The Church of England appears prepared
to accept the imminent passage of a gay marriage bill in Britain and
The church has been an outspoken
opponent of the proposed bill, which would make Britain the 15th
nation to legalize such unions.
During a House of Lords debate held on
Tuesday, the Archbishop of Canterbury, Justin Welby, told colleagues
that he could not support the bill because it would diminish and
“The concept of marriage as a
normative place for procreation is lost. The idea [of] marriage as
covenant is diminished. The family in its normal sense, predating
the state, and as our base community of society, as we have already
heard, is weakened,” he said.
But after roughly 3 hours of debate,
members approved the measure, leaving little doubt that the bill will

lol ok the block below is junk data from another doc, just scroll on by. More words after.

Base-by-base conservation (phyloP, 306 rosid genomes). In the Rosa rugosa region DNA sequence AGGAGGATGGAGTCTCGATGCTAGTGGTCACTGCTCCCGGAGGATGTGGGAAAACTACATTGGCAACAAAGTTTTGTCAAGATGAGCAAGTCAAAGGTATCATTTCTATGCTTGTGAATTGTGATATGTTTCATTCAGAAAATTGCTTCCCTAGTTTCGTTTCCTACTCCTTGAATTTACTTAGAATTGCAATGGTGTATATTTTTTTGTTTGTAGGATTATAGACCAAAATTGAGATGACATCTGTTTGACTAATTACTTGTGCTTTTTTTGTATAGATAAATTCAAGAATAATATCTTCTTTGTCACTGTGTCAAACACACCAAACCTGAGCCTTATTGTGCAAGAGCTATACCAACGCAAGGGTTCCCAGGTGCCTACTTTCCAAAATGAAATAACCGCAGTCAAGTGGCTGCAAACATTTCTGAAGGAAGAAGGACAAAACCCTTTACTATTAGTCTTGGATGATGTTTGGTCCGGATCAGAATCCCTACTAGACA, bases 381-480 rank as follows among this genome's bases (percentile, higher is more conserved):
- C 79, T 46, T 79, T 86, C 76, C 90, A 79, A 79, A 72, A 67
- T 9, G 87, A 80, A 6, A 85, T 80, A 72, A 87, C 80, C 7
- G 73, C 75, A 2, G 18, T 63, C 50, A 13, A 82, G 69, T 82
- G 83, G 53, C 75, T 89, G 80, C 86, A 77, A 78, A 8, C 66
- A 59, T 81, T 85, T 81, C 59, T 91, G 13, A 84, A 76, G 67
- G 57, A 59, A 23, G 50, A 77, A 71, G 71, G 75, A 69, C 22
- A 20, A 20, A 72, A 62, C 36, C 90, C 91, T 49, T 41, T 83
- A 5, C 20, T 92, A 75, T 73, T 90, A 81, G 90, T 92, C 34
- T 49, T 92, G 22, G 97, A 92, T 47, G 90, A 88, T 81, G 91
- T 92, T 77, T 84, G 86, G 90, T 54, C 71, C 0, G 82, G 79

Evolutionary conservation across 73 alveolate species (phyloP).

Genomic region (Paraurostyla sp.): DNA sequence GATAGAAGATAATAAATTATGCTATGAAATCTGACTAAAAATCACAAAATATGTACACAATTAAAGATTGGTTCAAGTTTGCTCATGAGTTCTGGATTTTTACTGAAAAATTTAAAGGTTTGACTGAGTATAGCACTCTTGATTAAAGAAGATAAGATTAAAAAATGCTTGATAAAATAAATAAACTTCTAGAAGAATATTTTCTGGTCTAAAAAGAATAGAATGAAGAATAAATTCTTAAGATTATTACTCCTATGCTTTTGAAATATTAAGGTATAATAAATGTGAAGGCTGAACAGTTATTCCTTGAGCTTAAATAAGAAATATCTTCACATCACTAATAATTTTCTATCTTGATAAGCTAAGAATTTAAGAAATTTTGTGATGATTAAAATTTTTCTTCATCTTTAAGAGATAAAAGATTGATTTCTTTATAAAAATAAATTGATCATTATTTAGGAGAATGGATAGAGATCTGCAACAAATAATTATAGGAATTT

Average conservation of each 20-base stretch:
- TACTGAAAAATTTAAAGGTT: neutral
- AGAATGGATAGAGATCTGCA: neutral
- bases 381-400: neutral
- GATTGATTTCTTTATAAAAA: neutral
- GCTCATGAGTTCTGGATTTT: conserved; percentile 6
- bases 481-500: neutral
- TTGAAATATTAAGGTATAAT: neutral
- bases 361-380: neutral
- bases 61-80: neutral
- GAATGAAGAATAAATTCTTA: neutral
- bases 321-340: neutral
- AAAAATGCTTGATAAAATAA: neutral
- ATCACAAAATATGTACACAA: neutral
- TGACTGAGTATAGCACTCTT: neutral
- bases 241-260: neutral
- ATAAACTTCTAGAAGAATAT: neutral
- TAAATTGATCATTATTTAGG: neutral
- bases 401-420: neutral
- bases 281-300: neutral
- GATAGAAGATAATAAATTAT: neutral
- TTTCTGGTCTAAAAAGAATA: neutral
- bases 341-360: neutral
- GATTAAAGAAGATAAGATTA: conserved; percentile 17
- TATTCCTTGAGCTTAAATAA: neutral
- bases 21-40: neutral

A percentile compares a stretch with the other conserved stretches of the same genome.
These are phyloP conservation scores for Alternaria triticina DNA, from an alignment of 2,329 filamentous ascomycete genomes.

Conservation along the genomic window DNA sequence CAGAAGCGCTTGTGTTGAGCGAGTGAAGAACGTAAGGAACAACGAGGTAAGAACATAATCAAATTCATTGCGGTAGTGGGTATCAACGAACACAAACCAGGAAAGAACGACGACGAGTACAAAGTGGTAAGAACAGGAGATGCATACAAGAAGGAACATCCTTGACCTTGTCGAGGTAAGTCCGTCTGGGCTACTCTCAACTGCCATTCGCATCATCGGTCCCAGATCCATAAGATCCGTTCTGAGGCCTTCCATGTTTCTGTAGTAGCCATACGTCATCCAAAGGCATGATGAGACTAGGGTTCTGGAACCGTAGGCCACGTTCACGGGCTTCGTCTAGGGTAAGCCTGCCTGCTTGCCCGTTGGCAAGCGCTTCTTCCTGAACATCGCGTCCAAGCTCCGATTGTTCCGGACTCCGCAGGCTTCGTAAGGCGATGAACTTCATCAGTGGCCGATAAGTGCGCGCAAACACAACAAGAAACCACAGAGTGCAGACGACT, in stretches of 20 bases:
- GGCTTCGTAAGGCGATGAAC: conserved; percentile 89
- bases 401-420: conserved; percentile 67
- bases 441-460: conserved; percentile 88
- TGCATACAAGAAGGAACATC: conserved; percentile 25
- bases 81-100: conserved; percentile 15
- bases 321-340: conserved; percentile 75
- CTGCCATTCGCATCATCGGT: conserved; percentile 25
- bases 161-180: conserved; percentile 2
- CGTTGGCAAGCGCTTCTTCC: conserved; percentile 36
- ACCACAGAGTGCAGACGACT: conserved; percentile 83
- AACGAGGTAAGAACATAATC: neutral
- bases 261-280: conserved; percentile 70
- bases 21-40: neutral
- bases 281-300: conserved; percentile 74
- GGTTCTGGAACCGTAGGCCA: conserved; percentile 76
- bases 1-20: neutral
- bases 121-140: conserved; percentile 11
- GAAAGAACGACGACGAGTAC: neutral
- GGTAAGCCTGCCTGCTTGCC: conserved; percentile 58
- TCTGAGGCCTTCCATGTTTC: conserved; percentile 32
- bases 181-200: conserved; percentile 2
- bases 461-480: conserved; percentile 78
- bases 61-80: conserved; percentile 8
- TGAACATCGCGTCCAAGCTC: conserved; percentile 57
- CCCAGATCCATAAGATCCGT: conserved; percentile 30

In a brief statement released
Wednesday, Tim Stevens, the Bishop of Leicester, who leads the
bishops in the House of Lords, said that the church would now work to
“improve” the bill.
“Both Houses of Parliament have now
expressed a clear view by large majorities on the principle that
there should be legislation to enable same-sex marriages to take
place in England and Wales,” Stevens wrote. “It is now the duty
and responsibility of the Bishops who sit in the House of Lords to
recognise the implications of this decision and to join with other
Members in the task of considering how this legislation can be put
into better shape.”
“The Bill now requires improvement in
a number of other respects, including in its approach to the question
of fidelity in marriage and the rights of children.”
Other opposition groups reacted
decidedly differently to Tuesday's vote.
The Coalition for Marriage, the largest
group lobbying against the bill's passage, released a video in which
it insisted that the debate was not yet over.
“The bill has several hurdles to
overcome in the House of Lords and it could yet fall,” Dr. Sharon
James says in the clip.
gay marriage foes say bill “could yet fall.”)